By Toby Dershowitz and Dylan Gresik
September 26, 2020
Ambassador Nathan Sales, U.S. coordinator for counterterrorism at the Department of State, announced last week that Hezbollah has transported and stored ammonium nitrate throughout Europe. While the disclosure is newsworthy, it also seems consistent with known Hezbollah practices.’ Thus, while France and Spain responded that they had no evidence to support Sales assertion with respect to their own countries, they did not deny that the terrorist group has transported and stored ammonium nitrate on European soil in the past.
“Since 2012,” Sales stated, “Hizballah has established caches of ammonium nitrate throughout Europe by transporting first-aid kits whose cold packs contain the substance. I can reveal that such caches have been moved through Belgium, to France, Greece, Italy, Spain, and Switzerland. I can also reveal that significant ammonium nitrate caches have been discovered or destroyed in France, Greece, and Italy. We have reason to believe that this activity is still underway. As of 2018, ammonium nitrate caches were still suspected throughout Europe, possibly in Greece, Italy, and Spain.”
Addressing Sales’ declarations, Agnes von der Muhll, the French foreign ministry spokeswoman, said, “To our knowledge, there is nothing tangible to confirm such an allegation in France today.” She added, “Any illegal activity committed by a foreign organisation on our territory would be sanctioned by the French authorities with the greatest firmness.” The Spanish embassy in Washington said, “The Spanish authorities have no evidence to suggest that the armed wing of Hezbollah introduced or stored chemicals in Spain for the manufacture of explosives.”
Regardless of whether European officials were parsing Sales’ words or had other reasons for their statements, what is clear is that other European authorities have established that Hezbollah has stored and transported ammonium nitrate on European soil. According to Cypriot authorities, for example, Hezbollah has previously amassed large numbers of first-aid kits to smuggle the bomb-making ingredient into countries.
In 2015 alone, authorities seized over three metric tons of ammonium nitrate stored in London and over eight tons that were guarded by a Hezbollah operative in Cyprus.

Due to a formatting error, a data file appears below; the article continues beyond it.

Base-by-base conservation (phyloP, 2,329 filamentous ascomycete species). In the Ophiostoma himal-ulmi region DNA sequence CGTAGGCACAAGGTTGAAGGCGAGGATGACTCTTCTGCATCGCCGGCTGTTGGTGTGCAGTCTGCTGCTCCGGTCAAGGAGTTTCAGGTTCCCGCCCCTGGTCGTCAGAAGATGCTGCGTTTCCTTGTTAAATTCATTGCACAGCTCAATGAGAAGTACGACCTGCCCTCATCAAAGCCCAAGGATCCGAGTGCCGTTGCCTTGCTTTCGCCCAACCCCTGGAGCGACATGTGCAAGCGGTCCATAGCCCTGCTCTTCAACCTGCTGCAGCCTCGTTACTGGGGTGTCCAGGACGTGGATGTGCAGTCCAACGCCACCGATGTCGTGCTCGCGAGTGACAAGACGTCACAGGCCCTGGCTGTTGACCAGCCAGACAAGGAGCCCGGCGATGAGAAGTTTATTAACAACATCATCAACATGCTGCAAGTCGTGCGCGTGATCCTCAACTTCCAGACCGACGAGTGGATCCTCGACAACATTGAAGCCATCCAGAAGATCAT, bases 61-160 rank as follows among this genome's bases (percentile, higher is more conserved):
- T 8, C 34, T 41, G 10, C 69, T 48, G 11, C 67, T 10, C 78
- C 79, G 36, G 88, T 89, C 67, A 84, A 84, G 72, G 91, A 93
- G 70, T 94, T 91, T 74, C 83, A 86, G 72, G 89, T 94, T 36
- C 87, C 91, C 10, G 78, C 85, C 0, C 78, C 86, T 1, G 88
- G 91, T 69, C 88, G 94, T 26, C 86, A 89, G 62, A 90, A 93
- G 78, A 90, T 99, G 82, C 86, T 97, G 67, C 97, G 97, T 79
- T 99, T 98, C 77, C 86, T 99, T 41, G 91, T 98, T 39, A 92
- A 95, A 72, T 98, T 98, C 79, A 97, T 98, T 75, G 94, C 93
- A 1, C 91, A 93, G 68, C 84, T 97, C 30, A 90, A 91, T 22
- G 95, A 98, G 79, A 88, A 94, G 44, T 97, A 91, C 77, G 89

According to Matthew Levitt of the Washington Institute for Near East policy, “[I]nvestigators believe the explosives used in the 2012 Burgas, Bulgaria bus bombing may have come from the batch of chemicals stored in Cyprus.” In addition, Bulgarian press reported on September 24 that a Lebanese-Bulgarian national imported 40 boxes of first-aid kits, each containing 160 grams of ammonium nitrate, shortly before the attack took place. Authorities said the bomb used consisted of ammonium nitrate equivalent to 3 kilograms of TNT. Five Israeli tourists and their Bulgarian bus driver were killed in the attack.
Hezbollah, designated a terrorist entity by 15 countries, the Arab League, and the Gulf Cooperation Council, also used ammonium nitrate in the 1994 bombing of Argentina’s AMIA Jewish community center that killed 85 people.
During the same online event where Sales made his announcement, German Federal Interior Ministry official Hans-Georg Engelke confirmed the seizure of “ammonium nitrate, in substantial amounts, in southern Germany.” After the raid, in April 2020, Germany designated Hezbollah in its entirety as a terrorist entity.
Since the massive August 5 explosion in Lebanon, caused by improperly stored ammonium nitrate, French President Emmanuel Macron has presented Lebanese officials with a list of proposed reforms, including the formation of a new government, central bank auditing, and international oversight of aid. But France has been reticent about pushing Hezbollah too hard, for fear of losing influence over the direction of Lebanon’s recovery.
The path forward in aiding the Lebanese people – and protecting Europe – should not entail bowing to and accommodating Hezbollah. What remains clear is that Hezbollah remains a profound present danger to Europe today.
Foundation for Defense of Democracies